Tag: Manchester United

Algernon Martial: Built Up, Knocked Down… Repeat (Every Nanosecond)

It used to be said that there were sections of the press who liked nothing more than to “build ’em up and knock ’em down.” We seem to live in a more sophisticated age than that, now, but only in so far as that the up-building and down-knocking processes engaged by the media have become so frantic and chaotic that it can be impossible in any one moment to be able to fully process whether any particular individual or institution is supposed to be lauded or despised. But what happens when a football club – and not just any...

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Saturday Evening Live! Manchester United vs Liverpool

Good afternoon, sports fans! And welcome to our live-blog on this early season clash of the titans, between Manchester United and Liverpool. Actually, you know, all is not quite well in the House of Trafford and the House of Anfield, at present. Manchester United’s end of transfer window activity had the hint of a single father in a toy shop at ten to five on Christmas Eve about it, performances have been sluggish even before defeat in their last match against Swansea City, and Louis Van Gaal had to say “I am not a dictator” at a press conference...

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Sunday Night At The Football Palladium 3: Manchester United vs Liverpool, April 1968

Good evening, football fans. This evening’s featured match comes from the First Division of the Football League on the sixth of April 1968. Manchester United are chasing a League Championship and European Cup double, and with eight games of the season left to play, any of they, Manchester City, Liverpool or Leeds United could still achieve the former of these goals. With this in mind, the Match Of The Day cameras travelled north to cover the critical match between Manchester United and Liverpool. Commentary comes from the squawkmeister general, David Coleman.   You can follow Twohundredpercent on Twitter by...

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David Moyes & The Cult Of The Football Manager

The axe, which had been glistening in the background at post-match press conferences for much of this season, finally made contact with David Moyes’ neck this morning. Moyes’ departure from Old Trafford was a most modern managerial sacking. Trailed on social media, the lead item on the lunchtime news this afternoon, and with considerable excitement – in some quarters, at least – over the effect that the decision had upon Manchester United’s value on the New York Stock Exchange, the removal of the club’s manager couldn’t really have happened at any point in the past. David Moyes – appointed in the summer of 2013, became a laughing stock throughout the course of the previous nine months, has been sacked before the final whistle has even blown on this season. To blame the manager, however, can sometimes feel like a reflex reaction, football’s emotional equivalent to the involuntary jerking of the knee upon it being tapped by a medical professional. Football managers have become larger than life in a near-literal sense, charged with the job of defending their players way past the point of anything like rationality whilst devising sophisticated tactical plans the likes of which Machiavelli would be proud. In an era during which personality has become everything, the modern Premier League football manager has become something far greater than the sum of his parts and Moyes found himself...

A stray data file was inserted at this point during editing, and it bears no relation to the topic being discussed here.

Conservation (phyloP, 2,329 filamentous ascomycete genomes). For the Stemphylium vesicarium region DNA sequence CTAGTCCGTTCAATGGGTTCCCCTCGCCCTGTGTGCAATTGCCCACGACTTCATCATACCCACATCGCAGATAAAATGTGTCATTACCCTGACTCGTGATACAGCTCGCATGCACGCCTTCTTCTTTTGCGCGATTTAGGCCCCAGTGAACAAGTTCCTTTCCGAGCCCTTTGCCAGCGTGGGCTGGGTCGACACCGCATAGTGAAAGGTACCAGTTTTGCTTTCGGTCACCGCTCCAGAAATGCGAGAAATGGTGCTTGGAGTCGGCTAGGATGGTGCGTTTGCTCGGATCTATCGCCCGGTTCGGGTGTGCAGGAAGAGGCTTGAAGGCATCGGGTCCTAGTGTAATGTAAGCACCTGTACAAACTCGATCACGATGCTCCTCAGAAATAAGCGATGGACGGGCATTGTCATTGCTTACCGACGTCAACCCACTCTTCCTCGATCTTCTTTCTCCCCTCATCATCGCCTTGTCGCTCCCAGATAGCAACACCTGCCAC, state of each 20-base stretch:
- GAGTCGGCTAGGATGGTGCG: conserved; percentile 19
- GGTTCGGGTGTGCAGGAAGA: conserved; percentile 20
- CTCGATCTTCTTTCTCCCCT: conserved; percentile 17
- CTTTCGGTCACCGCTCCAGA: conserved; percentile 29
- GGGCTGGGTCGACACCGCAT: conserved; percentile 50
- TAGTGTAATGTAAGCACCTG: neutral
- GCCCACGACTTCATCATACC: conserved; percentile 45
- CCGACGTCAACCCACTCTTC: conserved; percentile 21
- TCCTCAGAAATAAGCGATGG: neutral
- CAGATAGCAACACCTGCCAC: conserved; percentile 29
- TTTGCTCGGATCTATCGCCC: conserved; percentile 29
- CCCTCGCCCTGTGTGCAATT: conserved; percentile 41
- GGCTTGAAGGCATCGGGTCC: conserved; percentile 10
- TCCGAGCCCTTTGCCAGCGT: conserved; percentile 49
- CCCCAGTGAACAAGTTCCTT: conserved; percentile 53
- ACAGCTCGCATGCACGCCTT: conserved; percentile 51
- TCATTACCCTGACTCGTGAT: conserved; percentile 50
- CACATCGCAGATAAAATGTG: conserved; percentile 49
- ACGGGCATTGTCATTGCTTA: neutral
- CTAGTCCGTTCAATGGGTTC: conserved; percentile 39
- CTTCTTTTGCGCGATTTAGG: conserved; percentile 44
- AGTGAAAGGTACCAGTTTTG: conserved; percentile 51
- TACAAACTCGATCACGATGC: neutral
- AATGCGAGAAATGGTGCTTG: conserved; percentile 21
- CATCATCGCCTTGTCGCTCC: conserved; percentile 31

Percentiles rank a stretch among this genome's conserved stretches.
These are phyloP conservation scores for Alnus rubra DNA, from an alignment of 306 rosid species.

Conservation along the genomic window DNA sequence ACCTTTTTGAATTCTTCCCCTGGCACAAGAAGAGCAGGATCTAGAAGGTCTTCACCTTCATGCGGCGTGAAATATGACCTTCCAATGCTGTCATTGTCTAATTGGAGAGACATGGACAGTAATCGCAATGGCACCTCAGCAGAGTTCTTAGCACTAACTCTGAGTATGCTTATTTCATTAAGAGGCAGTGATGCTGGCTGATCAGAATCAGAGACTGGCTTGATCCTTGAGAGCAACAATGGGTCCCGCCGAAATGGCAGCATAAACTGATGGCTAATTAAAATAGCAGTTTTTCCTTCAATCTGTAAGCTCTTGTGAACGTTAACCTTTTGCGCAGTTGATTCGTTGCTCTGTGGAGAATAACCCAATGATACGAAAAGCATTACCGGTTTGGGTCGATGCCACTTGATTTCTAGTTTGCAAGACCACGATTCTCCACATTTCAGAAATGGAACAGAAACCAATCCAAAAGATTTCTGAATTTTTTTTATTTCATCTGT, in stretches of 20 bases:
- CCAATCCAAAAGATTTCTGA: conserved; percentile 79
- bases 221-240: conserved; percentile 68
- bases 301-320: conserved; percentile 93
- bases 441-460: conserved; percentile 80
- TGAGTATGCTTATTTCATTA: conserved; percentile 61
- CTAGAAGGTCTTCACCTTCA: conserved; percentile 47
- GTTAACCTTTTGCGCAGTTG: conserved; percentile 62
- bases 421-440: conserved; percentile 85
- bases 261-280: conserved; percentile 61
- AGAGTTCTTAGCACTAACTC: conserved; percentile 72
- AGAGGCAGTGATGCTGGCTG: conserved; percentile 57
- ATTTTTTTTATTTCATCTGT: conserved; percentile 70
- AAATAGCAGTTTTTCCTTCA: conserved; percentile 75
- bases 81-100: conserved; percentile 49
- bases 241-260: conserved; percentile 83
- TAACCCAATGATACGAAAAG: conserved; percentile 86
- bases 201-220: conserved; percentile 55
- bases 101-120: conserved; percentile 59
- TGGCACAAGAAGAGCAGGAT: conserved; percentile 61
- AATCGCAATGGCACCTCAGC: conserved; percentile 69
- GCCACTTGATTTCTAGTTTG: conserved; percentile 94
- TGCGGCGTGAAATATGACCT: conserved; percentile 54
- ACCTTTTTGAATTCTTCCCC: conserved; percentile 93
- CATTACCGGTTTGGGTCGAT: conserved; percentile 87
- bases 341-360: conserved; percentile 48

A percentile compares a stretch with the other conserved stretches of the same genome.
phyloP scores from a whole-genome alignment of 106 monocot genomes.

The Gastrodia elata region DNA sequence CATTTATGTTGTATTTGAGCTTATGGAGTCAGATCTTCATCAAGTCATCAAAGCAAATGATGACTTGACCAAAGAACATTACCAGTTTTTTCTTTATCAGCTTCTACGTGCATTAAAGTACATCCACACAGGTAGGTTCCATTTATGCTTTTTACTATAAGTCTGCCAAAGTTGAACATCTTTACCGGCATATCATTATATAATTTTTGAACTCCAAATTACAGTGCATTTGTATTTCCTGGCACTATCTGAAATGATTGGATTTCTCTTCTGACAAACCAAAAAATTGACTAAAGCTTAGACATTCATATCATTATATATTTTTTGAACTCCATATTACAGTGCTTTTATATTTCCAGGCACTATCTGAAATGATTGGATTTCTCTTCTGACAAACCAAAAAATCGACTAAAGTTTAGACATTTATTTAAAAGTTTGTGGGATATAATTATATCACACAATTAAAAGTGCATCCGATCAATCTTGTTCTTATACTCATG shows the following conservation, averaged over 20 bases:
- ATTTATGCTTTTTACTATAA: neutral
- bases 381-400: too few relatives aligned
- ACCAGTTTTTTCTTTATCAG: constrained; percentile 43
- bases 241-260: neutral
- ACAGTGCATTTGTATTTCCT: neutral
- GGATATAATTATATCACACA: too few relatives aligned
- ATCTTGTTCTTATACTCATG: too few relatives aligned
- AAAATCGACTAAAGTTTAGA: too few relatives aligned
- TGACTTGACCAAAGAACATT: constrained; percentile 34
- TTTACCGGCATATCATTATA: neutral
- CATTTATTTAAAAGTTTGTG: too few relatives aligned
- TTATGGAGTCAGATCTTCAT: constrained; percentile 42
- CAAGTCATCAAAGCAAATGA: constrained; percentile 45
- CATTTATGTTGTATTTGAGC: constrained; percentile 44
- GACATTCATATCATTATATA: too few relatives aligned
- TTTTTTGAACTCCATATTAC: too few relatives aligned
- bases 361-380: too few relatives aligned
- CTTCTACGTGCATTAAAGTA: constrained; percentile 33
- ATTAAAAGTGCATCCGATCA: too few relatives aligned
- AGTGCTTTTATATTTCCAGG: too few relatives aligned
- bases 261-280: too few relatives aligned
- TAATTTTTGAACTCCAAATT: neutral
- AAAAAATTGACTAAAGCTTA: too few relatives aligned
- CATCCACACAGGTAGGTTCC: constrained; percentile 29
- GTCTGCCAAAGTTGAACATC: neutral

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The Fall And Plateau Of Manchester United

It is more of an FA Cup word than a Champions League word. But there’s no denying that during their 1-1 draw with Bayern Munich this week, Manchester United were “plucky.” The FA Cup analogy is not entirely inappropriate. I’d missed the meetings where everyone was told that United were in for the sort of walloping Arsenal and Tottenham have almost patented in big EPL games this season. So I was a little surprised that United were so reliant on scrapping for scraps of possession…and for the gushing reaction this produced in ITV’s Old Trafford lair. Manager David Moyes’ Manchester United has been a disjointed, ugly watch. The flow of the better sides playing at or near their best, including – painfully for Moyes – Roberto Martinez’s Everton, just hasn’t come from Rooney et al this season. And it’s not as if Everton were ugly and disjointed under Moyes, not most of the time anyway, even if “ugly and disjointed football” could easily be what Marouane Fellaini would tell John Humphrys when asked for his ‘occupation’ on an edition of Celebrity Mastermind. I’m too young – just- to remember Wilf McGuiness’s Manchester United side in the immediate post-Matt Busby era. I can imagine, though, that there are valid comparisons to be made, even if history rarely recalls that McGuiness’s eighth-place finish in his only full season was an improvement...

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